When the Students Say I’m Boring

I’m back from vacation and starting to focus my attention on my department’s August orientation and retreat. Doing so brings me again to the subject of course evaluations. I’m fixated on evals because they provide the only regular feedback instructors receive about their teaching, which is ironic given that we’re primarily a teaching institution. (My experiences at several liberal arts colleges has all been the same, frankly: good teaching is just assumed to be happening and so very little support is given to faculty development and mentoring.) Because evals are often the only form of feedback, they take on rather mythic proportions in our professional lives. I want to knock that proportion down a bit by adding other forms of feedback (like peer observations and teaching demos), but I also want to help instructors make the best use of the eval data.

Today I’m thinking about what the written comments can tell an instructor about how students are experiencing his or her courses. In my previous post, I wrote about the benefit of organizing the written comments to look for trends. Today, I want to think about what to do in light of one very common trend across the comments, regardless of course: students calling the course or instructor boring. Now really, this is two different things, and noting that difference is very, very important. Students can be more discerning than we sometimes give them credit for. They can separate the purpose and content of a course from its delivery. Of course, they can sometimes do that too well, creating too great a separation between material and form. Many times, however, they make the distinction as a way of either buoying or sinking an instructor.

For example, I see a lot of comments from our first-year writing courses that say, in effect, “Mr. So-and-So tried to engage us in class, but it’s hard to make English writing interesting.” Likewise, I see many comments that say, “The papers were interesting but Ms. Whatsit mostly wasted class time.” The first comment takes up Mr. So-and-So’s case, arguing that, try as he might, he just couldn’t escape the terrible, no-good purpose and content of the course. The second comment takes a stab at Ms. Whatsit, contending that, if not for her, the course material would have shined brighter.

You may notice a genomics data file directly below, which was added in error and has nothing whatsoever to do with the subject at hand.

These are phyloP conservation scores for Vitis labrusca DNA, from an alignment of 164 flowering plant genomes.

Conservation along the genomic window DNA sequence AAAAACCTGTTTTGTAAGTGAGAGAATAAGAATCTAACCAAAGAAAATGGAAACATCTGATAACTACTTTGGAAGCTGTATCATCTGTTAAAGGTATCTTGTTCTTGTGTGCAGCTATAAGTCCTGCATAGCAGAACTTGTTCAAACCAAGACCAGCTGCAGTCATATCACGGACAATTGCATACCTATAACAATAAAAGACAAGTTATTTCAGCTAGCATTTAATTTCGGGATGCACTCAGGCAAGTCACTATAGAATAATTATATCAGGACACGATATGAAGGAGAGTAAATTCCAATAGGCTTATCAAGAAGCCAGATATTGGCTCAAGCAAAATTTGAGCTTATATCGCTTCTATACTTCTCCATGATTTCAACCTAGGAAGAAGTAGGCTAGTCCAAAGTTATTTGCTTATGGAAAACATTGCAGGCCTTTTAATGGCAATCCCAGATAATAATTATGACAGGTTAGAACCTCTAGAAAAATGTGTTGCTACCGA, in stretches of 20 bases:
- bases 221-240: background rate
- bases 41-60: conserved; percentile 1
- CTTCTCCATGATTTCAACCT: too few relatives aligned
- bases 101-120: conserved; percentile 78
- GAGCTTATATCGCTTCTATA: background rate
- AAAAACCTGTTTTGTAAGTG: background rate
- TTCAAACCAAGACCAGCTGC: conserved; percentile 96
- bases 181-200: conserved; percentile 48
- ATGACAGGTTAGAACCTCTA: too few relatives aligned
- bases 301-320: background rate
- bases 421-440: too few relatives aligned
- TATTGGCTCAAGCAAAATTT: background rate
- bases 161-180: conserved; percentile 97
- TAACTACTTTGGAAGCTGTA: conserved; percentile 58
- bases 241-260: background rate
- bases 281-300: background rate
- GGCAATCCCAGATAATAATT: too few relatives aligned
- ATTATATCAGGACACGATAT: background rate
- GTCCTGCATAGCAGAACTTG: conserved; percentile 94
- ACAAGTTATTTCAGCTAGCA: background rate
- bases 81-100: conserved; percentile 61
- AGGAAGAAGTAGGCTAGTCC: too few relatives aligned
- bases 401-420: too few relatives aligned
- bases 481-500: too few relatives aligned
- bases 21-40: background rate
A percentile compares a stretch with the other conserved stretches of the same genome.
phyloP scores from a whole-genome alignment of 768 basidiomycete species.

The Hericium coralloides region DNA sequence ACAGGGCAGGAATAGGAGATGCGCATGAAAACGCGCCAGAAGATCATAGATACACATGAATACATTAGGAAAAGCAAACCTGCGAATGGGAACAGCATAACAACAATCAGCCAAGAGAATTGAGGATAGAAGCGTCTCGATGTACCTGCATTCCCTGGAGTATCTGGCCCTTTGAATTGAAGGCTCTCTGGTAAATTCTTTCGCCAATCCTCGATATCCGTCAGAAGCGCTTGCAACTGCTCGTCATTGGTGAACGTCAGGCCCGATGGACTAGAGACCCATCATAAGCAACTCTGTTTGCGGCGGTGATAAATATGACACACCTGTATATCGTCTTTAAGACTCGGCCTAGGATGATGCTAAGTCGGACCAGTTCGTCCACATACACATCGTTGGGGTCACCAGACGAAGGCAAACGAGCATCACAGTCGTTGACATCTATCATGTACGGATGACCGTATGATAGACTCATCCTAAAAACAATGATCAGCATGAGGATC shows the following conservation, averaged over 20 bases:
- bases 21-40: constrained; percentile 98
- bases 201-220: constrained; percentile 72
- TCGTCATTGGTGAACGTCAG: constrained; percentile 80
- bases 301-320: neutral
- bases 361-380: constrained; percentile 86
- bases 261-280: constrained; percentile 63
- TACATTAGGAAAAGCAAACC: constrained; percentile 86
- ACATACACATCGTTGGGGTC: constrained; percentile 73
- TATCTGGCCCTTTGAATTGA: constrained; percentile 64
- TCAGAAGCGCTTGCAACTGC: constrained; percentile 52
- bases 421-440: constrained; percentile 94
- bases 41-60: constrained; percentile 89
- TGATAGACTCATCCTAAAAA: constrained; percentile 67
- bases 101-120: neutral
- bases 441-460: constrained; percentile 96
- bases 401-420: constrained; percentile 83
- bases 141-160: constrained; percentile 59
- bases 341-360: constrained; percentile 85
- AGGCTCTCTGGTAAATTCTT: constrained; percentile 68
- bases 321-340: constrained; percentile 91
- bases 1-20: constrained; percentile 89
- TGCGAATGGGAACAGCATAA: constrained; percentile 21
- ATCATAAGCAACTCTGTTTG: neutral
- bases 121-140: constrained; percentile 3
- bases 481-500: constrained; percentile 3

It’s certainly easy — and sometimes correct — to dismiss students’ complaints about boredom as symptomatic of their small attention spans, general disinterest in learning, Facebook addictions, etc. And it’s equally easy — and equally correct on occasion — to think that our colleagues who are never called boring simply spend their class time entertaining their students, playing to lowest common interest. But let’s give the students and our exciting colleagues the benefit of the doubt for a moment. Imagine that what the students are saying when they offer the “boring” critique is that their experiences in the course didn’t jibe with their expectations. And imagine now that such expectations are indeed the responsibility of both parties — students and instructors. What I’m getting at here is that boredom is itself an expectation and a habit of mind. We expect the waiting room at a doctor’s office to be boring, so we plan against it. Likewise, when I’m confronted by work that is itself either well below or well above my ability level, I’m bored in a different way. I have a responsibility to work against my boredom in ways that speak to my interests. People I’m trying to work with have the responsibility to present my tasks and my roles in ways that make sense to me and that take advantage of my talents and interests.